Car tags for use of the county’s trash collection convenience centers began being purchased by Newton County residents recently.
That development marked a $50 expense for county residents to dispose of their trash. And for the first time in decades there was a significant change to the county’s waste stream.
Change is tough. Especially when it costs.
The county has not been able to make its solid waste stream a true enterprise fund. And the county’s convenience centers have meant that roughly $2 million a year in tipping fees does not cross the scales at the county landfill. Add in the fact that the county is low on cash in its general and emergency funds.
A change is, and has been, desperately needed.
What will that change be? When will it come? Who will ultimately be responsible for making the change?
Ask around town and the answer is the same — “I don’t know”.
Members of the Newton County Solid Waste Authority seems unsure sure what the future will be for the county’s trash needs, the board of commissioners (BOC) seem unsure of the direction they are headed, and citizens — as evident by comments at board and authority meetings and on social media — definitely are not sure what the future holds.
Even the way things have unfolded has been a little hard to follow.
The Newton County Solid Waste Authority (SWA) was formed this year to be the entity responsible for the county’s trash needs. It met for the first time in April, following recommendations from a citizens committee formed by the BOC.
Shortly after the SWA’s first few meetings, the BOC made the decision to charge for the 11 convenience centers.
Just before the decision to charge for the centers, the county and SWA signed an intergovernmental agreement, turning everything to do with the county’s solid waste stream — landfill, convenience centers, recycling — over to the newly formed solid waste authority. The authority, which hasn’t yet formed a business plan, doesn’t have an executive director and is made up of Newton County citizens, most of whom are learning about the business of solid waste, wasn’t sure where it was going.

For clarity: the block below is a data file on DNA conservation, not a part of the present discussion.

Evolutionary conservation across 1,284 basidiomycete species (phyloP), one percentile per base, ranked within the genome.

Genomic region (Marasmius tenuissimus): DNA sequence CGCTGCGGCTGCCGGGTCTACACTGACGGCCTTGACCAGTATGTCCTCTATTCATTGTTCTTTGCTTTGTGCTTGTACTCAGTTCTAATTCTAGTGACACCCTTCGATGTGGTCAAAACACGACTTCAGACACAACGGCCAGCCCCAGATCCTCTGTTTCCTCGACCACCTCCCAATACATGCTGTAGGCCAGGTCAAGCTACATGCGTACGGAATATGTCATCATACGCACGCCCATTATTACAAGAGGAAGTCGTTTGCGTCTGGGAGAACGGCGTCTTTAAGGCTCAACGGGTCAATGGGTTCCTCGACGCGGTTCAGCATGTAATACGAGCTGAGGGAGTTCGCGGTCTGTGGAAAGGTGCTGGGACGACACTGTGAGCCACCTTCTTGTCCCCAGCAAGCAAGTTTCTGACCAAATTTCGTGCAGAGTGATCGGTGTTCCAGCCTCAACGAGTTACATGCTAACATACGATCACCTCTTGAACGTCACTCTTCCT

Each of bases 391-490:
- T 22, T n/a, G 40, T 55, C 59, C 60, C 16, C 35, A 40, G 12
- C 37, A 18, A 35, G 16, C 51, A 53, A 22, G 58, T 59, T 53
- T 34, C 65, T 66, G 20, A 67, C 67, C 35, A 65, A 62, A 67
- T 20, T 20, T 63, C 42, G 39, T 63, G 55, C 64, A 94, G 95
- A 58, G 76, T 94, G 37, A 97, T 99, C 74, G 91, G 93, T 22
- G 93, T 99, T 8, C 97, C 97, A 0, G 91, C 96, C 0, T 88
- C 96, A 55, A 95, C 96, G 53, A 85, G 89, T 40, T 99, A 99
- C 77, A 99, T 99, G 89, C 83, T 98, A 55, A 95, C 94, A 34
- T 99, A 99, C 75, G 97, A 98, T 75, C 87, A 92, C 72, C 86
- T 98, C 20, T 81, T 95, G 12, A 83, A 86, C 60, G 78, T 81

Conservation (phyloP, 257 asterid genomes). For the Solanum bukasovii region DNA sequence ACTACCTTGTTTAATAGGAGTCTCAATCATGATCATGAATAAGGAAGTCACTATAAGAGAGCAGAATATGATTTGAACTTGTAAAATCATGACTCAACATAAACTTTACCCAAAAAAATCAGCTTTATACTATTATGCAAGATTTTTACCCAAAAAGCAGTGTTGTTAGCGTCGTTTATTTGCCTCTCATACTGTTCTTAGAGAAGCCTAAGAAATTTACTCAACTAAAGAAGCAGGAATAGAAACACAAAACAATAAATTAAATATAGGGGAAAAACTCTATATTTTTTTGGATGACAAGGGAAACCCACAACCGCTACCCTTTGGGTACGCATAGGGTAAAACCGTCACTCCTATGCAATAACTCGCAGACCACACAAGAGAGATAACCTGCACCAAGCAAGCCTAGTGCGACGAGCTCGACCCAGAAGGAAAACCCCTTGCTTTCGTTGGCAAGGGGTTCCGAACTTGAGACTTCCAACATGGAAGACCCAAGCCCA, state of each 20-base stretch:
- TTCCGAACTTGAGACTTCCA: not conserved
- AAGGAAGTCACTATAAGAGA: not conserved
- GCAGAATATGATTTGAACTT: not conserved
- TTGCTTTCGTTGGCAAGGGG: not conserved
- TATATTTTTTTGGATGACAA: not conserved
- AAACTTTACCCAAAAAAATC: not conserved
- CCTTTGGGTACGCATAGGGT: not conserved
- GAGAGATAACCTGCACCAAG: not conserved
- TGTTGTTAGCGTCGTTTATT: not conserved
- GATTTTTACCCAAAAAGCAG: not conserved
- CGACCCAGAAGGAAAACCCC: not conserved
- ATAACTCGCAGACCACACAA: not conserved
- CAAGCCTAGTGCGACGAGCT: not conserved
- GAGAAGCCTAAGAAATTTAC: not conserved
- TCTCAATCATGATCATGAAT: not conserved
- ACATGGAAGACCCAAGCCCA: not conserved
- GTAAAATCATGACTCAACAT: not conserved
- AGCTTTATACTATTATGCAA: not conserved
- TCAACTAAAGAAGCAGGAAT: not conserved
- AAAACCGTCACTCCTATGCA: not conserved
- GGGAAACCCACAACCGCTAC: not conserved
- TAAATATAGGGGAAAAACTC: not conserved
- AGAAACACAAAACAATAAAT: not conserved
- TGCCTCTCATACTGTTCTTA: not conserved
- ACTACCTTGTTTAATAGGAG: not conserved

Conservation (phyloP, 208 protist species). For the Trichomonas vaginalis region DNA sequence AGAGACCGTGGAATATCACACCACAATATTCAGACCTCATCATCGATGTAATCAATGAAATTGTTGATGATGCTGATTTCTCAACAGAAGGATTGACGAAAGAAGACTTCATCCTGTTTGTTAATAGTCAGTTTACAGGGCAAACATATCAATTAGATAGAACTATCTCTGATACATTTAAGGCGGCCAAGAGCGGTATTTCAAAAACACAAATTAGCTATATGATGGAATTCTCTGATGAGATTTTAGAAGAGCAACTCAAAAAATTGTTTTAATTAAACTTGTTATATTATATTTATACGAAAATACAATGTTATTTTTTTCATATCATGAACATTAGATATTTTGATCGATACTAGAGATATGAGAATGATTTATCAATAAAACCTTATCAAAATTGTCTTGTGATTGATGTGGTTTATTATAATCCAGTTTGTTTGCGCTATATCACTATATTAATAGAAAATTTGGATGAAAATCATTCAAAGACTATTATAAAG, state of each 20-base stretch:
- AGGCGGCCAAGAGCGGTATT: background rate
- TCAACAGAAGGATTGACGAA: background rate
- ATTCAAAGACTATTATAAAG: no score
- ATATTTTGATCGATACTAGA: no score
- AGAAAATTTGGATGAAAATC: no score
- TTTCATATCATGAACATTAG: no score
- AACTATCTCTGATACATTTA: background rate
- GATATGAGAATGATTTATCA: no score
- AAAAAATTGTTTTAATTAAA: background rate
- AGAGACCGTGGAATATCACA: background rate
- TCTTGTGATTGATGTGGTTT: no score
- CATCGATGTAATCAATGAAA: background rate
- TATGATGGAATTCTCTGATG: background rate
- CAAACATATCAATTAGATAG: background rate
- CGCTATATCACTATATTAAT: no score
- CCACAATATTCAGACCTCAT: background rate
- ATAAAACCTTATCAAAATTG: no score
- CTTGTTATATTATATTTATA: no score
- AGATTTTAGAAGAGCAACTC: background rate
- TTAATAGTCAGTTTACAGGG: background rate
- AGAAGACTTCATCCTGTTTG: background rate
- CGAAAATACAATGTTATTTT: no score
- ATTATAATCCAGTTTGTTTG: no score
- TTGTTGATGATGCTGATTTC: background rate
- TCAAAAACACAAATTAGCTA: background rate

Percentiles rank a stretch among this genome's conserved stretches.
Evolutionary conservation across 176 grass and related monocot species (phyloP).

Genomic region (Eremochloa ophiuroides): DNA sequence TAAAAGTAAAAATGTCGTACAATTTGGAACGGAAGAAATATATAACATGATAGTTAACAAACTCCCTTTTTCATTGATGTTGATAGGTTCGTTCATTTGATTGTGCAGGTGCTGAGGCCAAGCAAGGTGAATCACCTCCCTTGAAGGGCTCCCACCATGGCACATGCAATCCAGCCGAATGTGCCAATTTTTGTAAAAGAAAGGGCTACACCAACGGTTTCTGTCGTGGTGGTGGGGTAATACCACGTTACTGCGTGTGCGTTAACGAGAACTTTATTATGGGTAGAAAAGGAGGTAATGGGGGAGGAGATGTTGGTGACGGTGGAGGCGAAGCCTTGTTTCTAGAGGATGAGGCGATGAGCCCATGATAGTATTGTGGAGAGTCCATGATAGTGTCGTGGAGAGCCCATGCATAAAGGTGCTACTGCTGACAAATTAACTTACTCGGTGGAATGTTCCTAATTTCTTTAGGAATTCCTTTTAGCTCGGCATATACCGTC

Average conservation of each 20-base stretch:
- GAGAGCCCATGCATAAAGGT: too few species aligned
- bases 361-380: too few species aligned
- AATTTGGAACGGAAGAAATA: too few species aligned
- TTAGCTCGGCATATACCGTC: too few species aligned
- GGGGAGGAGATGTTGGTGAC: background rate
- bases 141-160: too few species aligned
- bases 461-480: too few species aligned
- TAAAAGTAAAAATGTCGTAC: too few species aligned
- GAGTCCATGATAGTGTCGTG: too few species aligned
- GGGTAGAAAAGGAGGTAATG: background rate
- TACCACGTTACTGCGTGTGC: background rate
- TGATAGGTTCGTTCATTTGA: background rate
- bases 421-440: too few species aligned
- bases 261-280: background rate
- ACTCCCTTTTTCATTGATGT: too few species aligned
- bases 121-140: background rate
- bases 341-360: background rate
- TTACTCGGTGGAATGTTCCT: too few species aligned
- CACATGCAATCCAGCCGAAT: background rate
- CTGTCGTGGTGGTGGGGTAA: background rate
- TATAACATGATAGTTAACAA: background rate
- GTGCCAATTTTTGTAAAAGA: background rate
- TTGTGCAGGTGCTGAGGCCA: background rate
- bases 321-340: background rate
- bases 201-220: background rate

Then a fee to citizens was delivered and suddenly everyone is being pressed as to what is happening with the county’s convenience centers and its landfill.
But decisions are yet to be made.
The SWA, and the BOC for that matter, need to be focused on what the long-term plan is. That is the way to succeed. We’ve seen how this formula works, or rather how not abiding by it doesn’t work, in the past.
When officials opted to make knee-jerk policy decisions in the past it has led to problems.
And a great deal of community mistrust.
This is not the path to take with our solid waste stream. We need to avoid past actions of showing an inability to demonstrate a program strategy and figure out a plan.
Leadership means taking action, as the BOC and SWA will surely do. But we must avoid past actions that show an inability to think past the immediate future. And avoid answering to the loudest squeaky wheel.
We caution the SWA to move swiftly but decisively in order to help the citizens of this county settle into change. We urge the BOC to do the same.
Leadership is being bold enough to make decisions as necessary, stay the course when possible, and change course when prudent.
When change comes, no matter how difficult and no matter how many agree or disagree, it is that leadership that will carry us through.